It’s Aamir Khan’s birthday today (yay!), and I want to mark the occasion not by giving him a gift, but by finally thanking him for the gifts he has given me.
I put up a post yesterday related to Sridevi’s death about how there is a recent association in Indian popular culture between “skinny” and “healthy” and also “beautiful”. And then the comments section just went wild with people talking. Mostly people from the west, where the weight issue has been the dominant issue in appearance for years. But I started to feel odd talking about this on an Indian film blog without acknowledging the fact that in India it is in fact skin tone that is the dominant issue.
Just trying to get something positive out of this. Might as well use it as a reminder of what “healthy” actually means, versus how the Indian press and public figures (just in the past few years! It is still reversible!) have started to use it. And how the West has been using it for years.
Oh look, Shahrukh is saying something important just as my blog views are beginning to drag again. He loves me! It’s totally not a one-sided thing.
On Friday I did a “TGIF” of happy couples, and then I realized that I was kind of skipping to the end, posting the couples without defining “happy” before. And I also find it legitimately fascinating how tricky the public versus private requirements of Hindi film industry marriages are.
There were 3 interesting industrial news stories in one day, which I want to use as jumping off point to discuss how money and art intersect in Hindi film. The first two are short and kind of set the stage, the last one is the very interesting one that relates to the whole history of how film finances work. (this was originally posted as a news round-up, but it really makes more sense as a Hindi Film 101)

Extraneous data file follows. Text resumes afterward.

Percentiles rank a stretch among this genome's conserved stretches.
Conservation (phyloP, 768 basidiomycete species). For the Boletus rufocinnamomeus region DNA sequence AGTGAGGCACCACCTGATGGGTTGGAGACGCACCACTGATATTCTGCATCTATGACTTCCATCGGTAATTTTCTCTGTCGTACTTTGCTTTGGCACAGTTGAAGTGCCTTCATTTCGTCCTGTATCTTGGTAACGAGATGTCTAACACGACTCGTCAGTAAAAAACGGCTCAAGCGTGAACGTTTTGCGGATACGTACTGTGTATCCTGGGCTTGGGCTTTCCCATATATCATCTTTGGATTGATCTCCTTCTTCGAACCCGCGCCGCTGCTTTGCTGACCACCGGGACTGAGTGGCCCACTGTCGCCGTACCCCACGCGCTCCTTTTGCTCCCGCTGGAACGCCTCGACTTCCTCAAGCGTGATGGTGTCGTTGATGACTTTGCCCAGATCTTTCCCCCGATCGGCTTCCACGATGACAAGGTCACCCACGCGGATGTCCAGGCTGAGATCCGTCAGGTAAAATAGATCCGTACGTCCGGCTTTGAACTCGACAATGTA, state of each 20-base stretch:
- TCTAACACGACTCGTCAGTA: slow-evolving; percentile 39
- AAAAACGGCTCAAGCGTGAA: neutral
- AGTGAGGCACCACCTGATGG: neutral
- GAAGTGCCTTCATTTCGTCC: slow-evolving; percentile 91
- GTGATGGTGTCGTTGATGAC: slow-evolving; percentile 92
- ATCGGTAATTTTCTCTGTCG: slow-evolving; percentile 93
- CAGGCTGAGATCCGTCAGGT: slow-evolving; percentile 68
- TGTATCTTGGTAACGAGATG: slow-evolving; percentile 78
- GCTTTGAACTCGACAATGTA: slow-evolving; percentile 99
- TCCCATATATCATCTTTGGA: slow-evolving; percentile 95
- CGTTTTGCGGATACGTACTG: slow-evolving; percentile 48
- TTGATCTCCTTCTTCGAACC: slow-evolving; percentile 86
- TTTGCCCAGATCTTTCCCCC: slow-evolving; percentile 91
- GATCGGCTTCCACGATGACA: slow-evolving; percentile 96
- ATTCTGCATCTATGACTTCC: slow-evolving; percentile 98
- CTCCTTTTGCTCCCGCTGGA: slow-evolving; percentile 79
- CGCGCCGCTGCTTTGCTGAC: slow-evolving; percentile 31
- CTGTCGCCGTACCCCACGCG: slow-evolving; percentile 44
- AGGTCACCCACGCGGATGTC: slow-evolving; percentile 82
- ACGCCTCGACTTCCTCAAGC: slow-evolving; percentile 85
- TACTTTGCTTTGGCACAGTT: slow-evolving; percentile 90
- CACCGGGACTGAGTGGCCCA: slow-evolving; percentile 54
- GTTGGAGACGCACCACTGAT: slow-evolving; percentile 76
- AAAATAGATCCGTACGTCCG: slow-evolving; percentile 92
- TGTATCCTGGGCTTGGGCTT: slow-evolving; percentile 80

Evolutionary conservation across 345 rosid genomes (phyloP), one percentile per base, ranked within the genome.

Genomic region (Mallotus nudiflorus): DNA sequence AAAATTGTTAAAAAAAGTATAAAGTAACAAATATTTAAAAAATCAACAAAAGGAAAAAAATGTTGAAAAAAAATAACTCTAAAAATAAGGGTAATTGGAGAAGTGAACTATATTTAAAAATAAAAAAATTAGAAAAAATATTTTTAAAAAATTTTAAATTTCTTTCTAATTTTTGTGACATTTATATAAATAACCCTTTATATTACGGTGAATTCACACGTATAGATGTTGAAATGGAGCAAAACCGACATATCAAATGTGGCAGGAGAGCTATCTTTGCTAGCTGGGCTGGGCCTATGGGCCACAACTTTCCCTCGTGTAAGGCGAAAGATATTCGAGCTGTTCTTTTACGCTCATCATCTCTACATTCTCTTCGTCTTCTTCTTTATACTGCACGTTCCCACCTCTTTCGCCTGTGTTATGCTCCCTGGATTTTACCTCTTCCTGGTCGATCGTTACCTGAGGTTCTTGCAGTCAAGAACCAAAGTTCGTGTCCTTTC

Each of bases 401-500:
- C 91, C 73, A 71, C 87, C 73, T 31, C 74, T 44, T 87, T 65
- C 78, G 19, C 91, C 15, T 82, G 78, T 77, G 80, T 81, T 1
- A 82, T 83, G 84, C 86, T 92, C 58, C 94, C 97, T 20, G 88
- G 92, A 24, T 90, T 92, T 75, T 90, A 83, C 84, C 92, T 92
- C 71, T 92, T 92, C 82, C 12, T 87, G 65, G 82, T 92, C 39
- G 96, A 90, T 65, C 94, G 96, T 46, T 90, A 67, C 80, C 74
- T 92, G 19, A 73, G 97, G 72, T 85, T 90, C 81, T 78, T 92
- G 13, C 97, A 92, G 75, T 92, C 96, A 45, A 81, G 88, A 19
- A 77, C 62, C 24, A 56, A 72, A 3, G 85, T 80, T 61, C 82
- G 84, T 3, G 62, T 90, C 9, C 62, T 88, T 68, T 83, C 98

I forgot about this post until reflects on life reminded me of it! And now I think I will make it an annual tradition, to update and repost it on Valentine’s day.
Valentine’s Day! Day of love! And for that reason, a good day for a one of post just about love stories. The two kinds of them, the socially relevant ones in which the romance is just a jumping off point for a broader social issue, and the fun fun fun ones that just make you smile.
Madhubala! One of the great actresses of Hindi film history, The Most Beautiful Woman, with the most ridiculously dramatic and tragic life story. Appropriately for someone so full of love and so loved, her birthday is Valentine’s Day. And so I thought it would finally be time to do a Hindi Film 101 of her life.
This is another one of those posts that I have been considering writing for a long time, and now suddenly seems like the right time. Because, in a certain way, things are finally beginning to shift. And I want to do everything I can to help in shifting that conversation.
Meenakshy asked me a question on Monday about fans, and then I gave a way way too long answer in response, because that was what my Masters Thesis was on! Fandom and how Hindi film inspires a different kind of fan. Anyway, I thought I might as well take my answer and turn it into a post. (my thesis is here if you want more details and and original research related to this)
I’m not going to get into the presentation of Jahuar in Padmavat again, I touched on it in my no spoilers review, and I will get to it possibly tomorrow in my full SPOILER summary. But I do want to have a conversation about conversation, and how it works and how it starts and spreads, based on Swara Bhaskar’s open letter objecting to Jahuar in Padmavat versus the response to it that is being sent around today.